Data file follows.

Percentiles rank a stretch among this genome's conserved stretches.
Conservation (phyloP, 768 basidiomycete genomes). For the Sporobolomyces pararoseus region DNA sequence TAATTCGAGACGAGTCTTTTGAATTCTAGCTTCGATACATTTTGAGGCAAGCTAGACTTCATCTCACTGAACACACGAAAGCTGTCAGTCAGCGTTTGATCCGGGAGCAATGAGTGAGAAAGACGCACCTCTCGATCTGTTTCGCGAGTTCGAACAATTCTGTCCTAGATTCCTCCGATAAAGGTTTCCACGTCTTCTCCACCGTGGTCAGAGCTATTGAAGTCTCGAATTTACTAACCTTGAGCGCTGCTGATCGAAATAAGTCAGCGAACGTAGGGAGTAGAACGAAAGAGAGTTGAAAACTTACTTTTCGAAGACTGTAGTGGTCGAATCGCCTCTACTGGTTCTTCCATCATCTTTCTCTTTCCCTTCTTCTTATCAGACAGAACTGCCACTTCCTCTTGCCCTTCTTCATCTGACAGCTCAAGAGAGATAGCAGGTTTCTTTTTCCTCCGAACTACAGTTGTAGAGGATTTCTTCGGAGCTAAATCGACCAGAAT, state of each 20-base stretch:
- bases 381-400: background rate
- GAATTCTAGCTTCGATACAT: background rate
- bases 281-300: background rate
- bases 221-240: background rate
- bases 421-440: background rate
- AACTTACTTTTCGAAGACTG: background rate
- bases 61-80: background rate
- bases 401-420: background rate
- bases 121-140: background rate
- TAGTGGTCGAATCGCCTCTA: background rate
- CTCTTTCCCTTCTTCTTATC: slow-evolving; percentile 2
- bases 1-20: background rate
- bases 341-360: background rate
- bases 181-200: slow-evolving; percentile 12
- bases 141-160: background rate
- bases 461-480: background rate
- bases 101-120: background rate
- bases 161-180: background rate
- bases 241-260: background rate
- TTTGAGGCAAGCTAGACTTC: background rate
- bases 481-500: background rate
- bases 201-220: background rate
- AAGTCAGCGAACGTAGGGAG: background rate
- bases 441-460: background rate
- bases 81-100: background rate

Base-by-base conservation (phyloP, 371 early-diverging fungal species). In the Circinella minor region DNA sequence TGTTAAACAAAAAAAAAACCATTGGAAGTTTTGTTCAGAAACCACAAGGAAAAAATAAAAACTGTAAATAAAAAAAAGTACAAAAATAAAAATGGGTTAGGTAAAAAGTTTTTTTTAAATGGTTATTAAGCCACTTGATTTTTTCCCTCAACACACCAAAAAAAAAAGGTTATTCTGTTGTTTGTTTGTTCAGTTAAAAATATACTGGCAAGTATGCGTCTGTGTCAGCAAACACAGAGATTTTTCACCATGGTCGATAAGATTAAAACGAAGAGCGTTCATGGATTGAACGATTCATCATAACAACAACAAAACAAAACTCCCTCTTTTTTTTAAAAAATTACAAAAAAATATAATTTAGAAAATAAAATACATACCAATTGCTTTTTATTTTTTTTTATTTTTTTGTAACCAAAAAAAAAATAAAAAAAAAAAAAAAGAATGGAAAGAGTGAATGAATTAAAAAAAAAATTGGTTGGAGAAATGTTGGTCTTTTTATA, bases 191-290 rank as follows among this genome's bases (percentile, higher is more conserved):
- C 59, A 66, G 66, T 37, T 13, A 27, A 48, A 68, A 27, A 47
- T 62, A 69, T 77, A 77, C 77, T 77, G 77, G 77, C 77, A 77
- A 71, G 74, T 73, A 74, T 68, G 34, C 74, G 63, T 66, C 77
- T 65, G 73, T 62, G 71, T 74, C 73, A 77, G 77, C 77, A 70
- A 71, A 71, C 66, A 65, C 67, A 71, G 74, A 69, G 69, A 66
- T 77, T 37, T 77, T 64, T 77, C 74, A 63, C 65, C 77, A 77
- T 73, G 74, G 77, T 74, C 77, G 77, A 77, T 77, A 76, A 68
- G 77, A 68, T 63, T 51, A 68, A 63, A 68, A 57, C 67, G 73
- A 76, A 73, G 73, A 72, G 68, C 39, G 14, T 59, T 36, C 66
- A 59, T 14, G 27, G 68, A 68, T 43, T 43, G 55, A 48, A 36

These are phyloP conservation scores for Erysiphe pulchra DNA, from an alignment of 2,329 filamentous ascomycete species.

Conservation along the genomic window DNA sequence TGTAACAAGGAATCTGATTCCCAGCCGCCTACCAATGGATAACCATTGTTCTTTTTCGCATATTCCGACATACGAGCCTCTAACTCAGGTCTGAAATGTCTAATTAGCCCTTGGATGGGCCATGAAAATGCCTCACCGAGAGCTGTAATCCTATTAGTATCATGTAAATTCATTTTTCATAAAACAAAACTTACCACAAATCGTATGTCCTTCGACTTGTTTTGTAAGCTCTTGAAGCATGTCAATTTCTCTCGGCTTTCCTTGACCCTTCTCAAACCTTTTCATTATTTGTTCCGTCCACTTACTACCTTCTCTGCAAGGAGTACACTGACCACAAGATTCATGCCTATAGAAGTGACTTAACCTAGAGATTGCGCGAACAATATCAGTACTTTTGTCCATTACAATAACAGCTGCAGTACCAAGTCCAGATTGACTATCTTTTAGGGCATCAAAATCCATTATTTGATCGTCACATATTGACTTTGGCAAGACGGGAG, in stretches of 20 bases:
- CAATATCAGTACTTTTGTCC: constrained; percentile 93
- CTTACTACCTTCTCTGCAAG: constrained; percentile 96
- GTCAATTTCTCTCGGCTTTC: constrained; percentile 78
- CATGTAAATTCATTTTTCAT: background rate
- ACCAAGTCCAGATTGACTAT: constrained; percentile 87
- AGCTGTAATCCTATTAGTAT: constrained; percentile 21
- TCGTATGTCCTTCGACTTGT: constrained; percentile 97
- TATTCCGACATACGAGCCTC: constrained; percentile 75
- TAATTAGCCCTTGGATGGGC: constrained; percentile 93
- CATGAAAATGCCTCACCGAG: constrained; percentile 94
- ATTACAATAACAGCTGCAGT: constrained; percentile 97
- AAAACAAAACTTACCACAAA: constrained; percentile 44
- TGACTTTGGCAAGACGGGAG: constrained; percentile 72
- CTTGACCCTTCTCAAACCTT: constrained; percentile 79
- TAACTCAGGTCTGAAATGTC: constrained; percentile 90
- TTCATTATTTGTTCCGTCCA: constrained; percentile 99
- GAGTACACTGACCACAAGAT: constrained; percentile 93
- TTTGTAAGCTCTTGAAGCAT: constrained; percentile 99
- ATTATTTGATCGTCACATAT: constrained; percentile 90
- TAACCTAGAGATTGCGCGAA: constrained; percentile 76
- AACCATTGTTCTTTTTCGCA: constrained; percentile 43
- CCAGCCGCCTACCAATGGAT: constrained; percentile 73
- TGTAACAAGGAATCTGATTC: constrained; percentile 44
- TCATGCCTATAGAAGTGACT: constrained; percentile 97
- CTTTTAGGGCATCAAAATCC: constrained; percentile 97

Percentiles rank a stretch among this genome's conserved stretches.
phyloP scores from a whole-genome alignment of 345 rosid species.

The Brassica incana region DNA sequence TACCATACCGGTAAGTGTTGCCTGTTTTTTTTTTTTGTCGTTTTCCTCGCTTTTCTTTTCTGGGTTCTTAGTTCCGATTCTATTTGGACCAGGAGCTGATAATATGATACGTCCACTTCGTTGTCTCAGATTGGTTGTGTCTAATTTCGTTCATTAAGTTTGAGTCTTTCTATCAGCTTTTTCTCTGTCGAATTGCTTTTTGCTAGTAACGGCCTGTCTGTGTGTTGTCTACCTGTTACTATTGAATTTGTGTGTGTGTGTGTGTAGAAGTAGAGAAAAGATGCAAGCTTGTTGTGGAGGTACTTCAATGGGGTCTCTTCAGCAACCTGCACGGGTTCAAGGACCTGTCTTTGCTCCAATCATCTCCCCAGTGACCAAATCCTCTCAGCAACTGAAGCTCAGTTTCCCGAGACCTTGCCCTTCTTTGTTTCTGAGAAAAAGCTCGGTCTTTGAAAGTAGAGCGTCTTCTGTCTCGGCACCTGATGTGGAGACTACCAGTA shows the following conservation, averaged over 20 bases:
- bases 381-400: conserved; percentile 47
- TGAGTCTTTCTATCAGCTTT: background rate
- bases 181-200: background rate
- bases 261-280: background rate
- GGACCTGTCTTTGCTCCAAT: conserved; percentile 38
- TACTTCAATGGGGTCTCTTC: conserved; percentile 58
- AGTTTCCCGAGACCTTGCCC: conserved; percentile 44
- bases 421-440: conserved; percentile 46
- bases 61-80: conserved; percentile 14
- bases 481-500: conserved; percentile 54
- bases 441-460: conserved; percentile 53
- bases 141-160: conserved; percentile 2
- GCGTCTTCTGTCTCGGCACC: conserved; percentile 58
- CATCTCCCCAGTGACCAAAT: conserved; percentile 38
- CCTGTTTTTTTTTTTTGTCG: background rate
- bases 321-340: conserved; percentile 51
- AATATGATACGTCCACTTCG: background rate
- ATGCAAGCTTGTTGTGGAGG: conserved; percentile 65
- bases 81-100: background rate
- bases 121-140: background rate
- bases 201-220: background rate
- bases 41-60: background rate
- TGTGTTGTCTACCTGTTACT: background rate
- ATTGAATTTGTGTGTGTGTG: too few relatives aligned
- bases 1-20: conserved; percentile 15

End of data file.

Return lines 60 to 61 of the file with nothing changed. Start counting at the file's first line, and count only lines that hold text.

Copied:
- TAACCTAGAGATTGCGCGAA: constrained; percentile 76
- AACCATTGTTCTTTTTCGCA: constrained; percentile 43